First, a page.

Monday, February 23, 2004

Election Day – The play

Go to this post for related pictures.


Playwright : Huzir Sulaiman
Director : Krishen Jit
Actress : Jo Kukathas
Produced by : Five Arts Centre

“A hilarious and wickedly incisive look at friendship and secrets amidst the notorious 1999 Malaysian general elections.”

Showing at The Actors Studio, Bangsar until 29 February 2004.

It was very early in the morning on November 30, the day after the Malaysian general election day of 1999 and Francis was recounting the string of events that took place during the last 24 hours between himself and his two housemates, Dedric and Fozi. It all started with fighting sounds ensuing from Fozi’s room, which the ‘beautiful and enigmatic’ Natasha (Fozi’s girlfriend) stormed out of some moments later. Francis’ snooping tactics (very near to the door but not exactly there) revealed that the fight was over Natasha’s whereabouts between midnight and 6 a.m., and she’s not saying anything about it.

Later Francis went along with Dedric (an NGO fella, BA supporter) to help out in the campaigning of their local Keadilan candidate. The three housemates were subsequently together at the polling station, doing last-minute canvassing a.k.a memancing undi. After the polling ended, naturally waiting for the announcements of the election results was next on the agenda.

Along the occasion, the clashing personalities of the three friends became apparent, each with a different set of ideologies and principles, political or otherwise. Mutual issues persisted, matters of the past resurfaced and a few secrets were revealed.

The friends were pitted against each other and towards the end we’d see how one of them was actually very much more than what he seemed to be, having played an extensive part in the past that affected the present lives of his two so-called friends slash housemates. Heck, even the fact that they were housemates was owed to his ulterior agenda in the first place!

To make the assumption (as I did initially) that ‘Election Day’ is a play purely about political issues due to its title would be a mistake. It’s not. While political concerns are certainly very strong in the backbone of the storyline in addition to serving as the background setting of the whole play, issues regarding the lines crossed over friendship, morality and the clashing of principles made a compelling presence. A part in the closing scene lines lingered in my mind longer than the rest -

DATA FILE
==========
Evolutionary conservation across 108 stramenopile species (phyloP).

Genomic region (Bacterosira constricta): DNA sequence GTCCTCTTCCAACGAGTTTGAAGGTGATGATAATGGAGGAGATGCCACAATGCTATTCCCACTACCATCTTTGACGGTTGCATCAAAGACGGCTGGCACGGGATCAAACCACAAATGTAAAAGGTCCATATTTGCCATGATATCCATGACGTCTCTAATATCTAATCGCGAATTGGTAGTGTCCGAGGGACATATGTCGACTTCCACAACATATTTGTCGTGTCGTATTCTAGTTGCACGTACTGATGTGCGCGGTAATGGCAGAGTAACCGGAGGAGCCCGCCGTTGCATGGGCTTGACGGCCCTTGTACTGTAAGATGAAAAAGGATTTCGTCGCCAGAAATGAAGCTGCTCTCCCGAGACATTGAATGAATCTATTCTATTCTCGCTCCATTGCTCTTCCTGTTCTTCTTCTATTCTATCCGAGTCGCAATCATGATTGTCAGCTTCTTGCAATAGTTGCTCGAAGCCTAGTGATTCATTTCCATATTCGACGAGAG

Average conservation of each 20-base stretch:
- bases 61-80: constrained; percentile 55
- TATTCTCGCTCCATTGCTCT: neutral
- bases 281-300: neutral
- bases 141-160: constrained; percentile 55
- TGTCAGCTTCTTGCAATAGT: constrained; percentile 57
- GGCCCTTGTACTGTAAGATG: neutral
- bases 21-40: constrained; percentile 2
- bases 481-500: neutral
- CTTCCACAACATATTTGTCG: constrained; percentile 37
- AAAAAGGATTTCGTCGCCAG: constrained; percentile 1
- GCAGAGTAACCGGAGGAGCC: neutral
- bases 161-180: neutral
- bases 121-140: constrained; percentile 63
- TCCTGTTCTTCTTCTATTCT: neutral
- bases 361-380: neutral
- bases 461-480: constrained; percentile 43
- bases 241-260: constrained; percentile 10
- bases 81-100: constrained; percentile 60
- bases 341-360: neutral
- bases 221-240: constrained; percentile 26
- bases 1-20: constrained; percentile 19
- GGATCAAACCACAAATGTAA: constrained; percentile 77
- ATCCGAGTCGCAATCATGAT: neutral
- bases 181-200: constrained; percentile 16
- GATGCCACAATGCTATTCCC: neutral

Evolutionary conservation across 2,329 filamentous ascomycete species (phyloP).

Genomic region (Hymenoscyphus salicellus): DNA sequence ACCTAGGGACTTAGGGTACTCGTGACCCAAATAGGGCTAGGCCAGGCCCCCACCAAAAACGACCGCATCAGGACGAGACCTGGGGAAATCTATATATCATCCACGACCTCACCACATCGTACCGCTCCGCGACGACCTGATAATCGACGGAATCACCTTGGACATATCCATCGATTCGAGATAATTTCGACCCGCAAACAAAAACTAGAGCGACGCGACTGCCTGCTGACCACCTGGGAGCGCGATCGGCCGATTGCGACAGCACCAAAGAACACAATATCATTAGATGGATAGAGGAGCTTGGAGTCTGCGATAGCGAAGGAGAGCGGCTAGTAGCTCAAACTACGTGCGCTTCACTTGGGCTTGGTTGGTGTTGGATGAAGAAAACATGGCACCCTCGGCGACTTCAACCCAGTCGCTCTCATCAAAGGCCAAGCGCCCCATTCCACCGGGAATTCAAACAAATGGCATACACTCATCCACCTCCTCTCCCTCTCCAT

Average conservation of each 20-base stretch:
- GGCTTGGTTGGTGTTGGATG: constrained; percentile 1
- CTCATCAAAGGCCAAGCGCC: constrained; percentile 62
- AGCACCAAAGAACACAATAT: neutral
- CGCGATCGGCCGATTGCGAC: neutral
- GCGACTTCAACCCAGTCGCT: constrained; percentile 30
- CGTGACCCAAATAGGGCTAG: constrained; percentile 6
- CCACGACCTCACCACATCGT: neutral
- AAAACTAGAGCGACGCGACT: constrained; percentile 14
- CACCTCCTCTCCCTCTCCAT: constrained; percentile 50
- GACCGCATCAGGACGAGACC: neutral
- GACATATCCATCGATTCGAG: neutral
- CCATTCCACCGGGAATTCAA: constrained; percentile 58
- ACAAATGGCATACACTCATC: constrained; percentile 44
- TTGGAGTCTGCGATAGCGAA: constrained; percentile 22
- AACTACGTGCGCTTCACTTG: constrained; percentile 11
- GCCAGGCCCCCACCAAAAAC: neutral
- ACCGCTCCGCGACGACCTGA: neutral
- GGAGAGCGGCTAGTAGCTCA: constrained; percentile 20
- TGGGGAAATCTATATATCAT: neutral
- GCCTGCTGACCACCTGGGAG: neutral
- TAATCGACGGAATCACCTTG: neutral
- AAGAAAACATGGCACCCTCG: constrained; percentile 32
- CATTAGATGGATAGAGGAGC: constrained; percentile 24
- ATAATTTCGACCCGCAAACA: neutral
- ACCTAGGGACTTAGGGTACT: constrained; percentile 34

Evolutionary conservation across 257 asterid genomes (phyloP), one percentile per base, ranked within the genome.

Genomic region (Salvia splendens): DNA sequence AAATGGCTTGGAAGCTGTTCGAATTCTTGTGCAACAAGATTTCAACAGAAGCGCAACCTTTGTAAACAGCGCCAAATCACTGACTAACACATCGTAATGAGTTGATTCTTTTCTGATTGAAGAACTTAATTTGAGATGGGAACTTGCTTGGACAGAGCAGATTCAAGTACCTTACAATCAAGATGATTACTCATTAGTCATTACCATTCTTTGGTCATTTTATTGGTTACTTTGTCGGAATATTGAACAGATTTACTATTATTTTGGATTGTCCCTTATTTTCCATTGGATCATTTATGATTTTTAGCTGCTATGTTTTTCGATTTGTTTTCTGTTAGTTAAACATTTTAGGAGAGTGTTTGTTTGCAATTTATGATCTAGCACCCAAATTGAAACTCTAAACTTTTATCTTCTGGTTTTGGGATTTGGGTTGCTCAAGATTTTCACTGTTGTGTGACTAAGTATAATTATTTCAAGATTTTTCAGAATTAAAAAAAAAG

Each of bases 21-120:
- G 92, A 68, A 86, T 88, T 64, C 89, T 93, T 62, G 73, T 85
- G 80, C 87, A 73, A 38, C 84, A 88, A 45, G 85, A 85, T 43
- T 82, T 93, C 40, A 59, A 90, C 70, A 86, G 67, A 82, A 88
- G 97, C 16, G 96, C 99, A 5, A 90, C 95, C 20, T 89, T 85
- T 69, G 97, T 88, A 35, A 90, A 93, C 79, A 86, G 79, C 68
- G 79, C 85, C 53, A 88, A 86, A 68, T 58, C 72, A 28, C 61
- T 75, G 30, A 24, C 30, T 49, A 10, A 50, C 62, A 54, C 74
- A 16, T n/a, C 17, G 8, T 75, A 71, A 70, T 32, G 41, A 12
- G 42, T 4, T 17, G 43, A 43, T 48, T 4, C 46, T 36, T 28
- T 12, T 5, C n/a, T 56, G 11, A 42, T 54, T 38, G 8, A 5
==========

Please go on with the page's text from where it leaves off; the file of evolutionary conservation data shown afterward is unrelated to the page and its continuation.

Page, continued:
Francis: This is not a political story...... To have a woman like this, I will put two thousand of you away. I do not care. I do not care.

Reading the other works of Huzir in the book ‘Eight Plays’, it is an example of his thought-provoking portrayals of the inner-side of the human nature that peppered his work with a certain truthful and (a lot of the time) surprising manner.

The play started on an intriguing tone, sometimes quickening its pace with some scenes making me literally holding my breath; while at other times it came dragging a bit that I was wondering whether it’s almost time for intermission (there was no intermission though). There was a post-play discussion afterwards with the executive producer, Marion Cruz and Jo Kukathas, where I think about 30-40 of the audience stayed behind for that night (second show of the run). Most of the creative and production team was also present during the discussion, chipping in their responses at certain questions.